Option number one was sophomore Marcus Jones, who had lined up a few times under center but was primarily a wide receiver. Option two was true freshman Thaddeus Lewis, fresh from the high school ranks. Option number three was… well there was really no option three. Clifford Harris was supposedly the third option, but he was basically a single-wing tailback when he was receiving snaps. The staff anointed Jones as the number one guy heading into the fall; however it was readily apparent to practice observers that Lewis was a far superior long-term QB prospect.
After both QBs struggled in an embarrassing season-opening loss to 1-AA Richmond, Ted Roof made a very gutsy decision; he was going to elevate Lewis to the starting role and leave him there to take his lumps. Lewis responded to his first college start by leading the Devils to within an eyelash of upsetting eventual ACC champion Wake Forest. He struggled with consistency and injuries in subsequent contests against big-time competition like Alabama, Miami, Virginia Tech and Florida State. Still, Lewis was able to right the ship late in the season. In the final two contests, his stat line reads as follows: 39 completions out of 67 attempts (58%) for 522 yards and 6 touchdowns. The strength of his season ending performances cemented his hold on the starting job heading into the 2007 season.
With Lewis firmly entrenched as the starter, the question then shifts to the backups. The Devils were graced with very good news after the spring semester of this year, as Zack Asack returned to school following his suspension. Unlike last season when Duke had no proven quarterbacks on the roster, the coaching staff now has two ACC-tested QBs at their disposal. While the pecking order is set heading into preseason practice, expect Asack to put his nose to the grindstone in practice and remind the coaches why he started nine games during the 2005 season. The Blue Devil offense should be in good hand should Lewis go out with injury.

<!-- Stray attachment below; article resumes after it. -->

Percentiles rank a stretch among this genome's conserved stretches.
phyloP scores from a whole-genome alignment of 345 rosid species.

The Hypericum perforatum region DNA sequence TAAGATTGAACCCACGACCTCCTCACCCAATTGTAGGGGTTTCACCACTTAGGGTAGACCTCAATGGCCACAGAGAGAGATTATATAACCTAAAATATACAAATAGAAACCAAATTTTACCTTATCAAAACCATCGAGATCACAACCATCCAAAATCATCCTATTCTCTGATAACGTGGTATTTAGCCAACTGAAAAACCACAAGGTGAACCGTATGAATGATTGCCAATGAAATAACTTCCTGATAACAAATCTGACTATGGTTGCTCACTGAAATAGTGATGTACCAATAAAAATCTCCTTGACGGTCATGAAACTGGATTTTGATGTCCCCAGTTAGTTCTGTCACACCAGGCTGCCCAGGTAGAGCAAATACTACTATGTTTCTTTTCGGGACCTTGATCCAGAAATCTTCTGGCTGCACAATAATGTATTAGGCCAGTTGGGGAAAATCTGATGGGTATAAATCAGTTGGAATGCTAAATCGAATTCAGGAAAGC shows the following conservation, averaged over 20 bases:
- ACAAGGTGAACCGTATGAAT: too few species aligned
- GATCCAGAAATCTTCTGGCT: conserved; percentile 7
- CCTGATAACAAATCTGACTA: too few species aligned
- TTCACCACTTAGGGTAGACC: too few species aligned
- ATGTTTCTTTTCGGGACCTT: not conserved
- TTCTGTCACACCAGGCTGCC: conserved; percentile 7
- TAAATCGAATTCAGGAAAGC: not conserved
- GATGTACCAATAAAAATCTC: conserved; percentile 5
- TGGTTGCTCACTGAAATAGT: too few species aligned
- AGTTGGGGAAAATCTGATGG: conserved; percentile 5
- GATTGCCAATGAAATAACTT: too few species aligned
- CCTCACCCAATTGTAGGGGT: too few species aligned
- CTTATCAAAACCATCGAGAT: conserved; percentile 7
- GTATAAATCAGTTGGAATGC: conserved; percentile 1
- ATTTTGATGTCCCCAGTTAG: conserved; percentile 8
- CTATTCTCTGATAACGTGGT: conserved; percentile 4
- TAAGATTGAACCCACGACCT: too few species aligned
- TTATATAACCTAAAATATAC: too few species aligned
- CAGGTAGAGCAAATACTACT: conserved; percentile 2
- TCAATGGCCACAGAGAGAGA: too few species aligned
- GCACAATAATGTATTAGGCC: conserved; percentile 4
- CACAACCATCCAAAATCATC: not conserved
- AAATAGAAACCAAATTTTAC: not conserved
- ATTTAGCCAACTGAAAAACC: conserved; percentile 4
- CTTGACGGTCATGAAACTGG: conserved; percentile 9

What will Duke do should Lewis and Asack get hurt? True freshman Mike Capetto, a Michigan product, will serve as the 3rd stringer. Capetto has a very good arm and comes with a reputation for throwing accuracy. If Ted Roof has his way, the only snaps Capetto will take this season will be on the practice field. He will almost assuredly dress for every game, but it will take injuries to both Lewis and Asack for Capetto to step on the field this fall. Should Duke need an emergency QB for a few plays, 2006 3rd stringer Cliff Harris will fill in.
1. Moxie - Despite Duke being 0-12 in 2006, Lewis showed the ability to put his team in position to win football games by staging late-game comebacks. Against Wake Forest, the Deacons took a late 1-point lead and Duke was required to run a 2-minute drill to get in field goal position for a chance to win. Lewis responded flawlessly and set the Devils up with a 27-yard FG try for the win. Down four late in the game against Miami, Lewis drove the offense down the field and gave Duke a chance to win the game from the 6-yard line on the last play. Not many quarterbacks have the nerve required to excel in these situations. Lewis is one that can.
2. Proven Backup – With Asack back on the roster, Duke has a proven backup that can throw the football at the ACC-level. Asack can also present different challenges for defensive coordinator should offensive coordinator Peter Vaas want to mix up the offense. Asack was a sprint champion in high school and can outrun most front seven defenders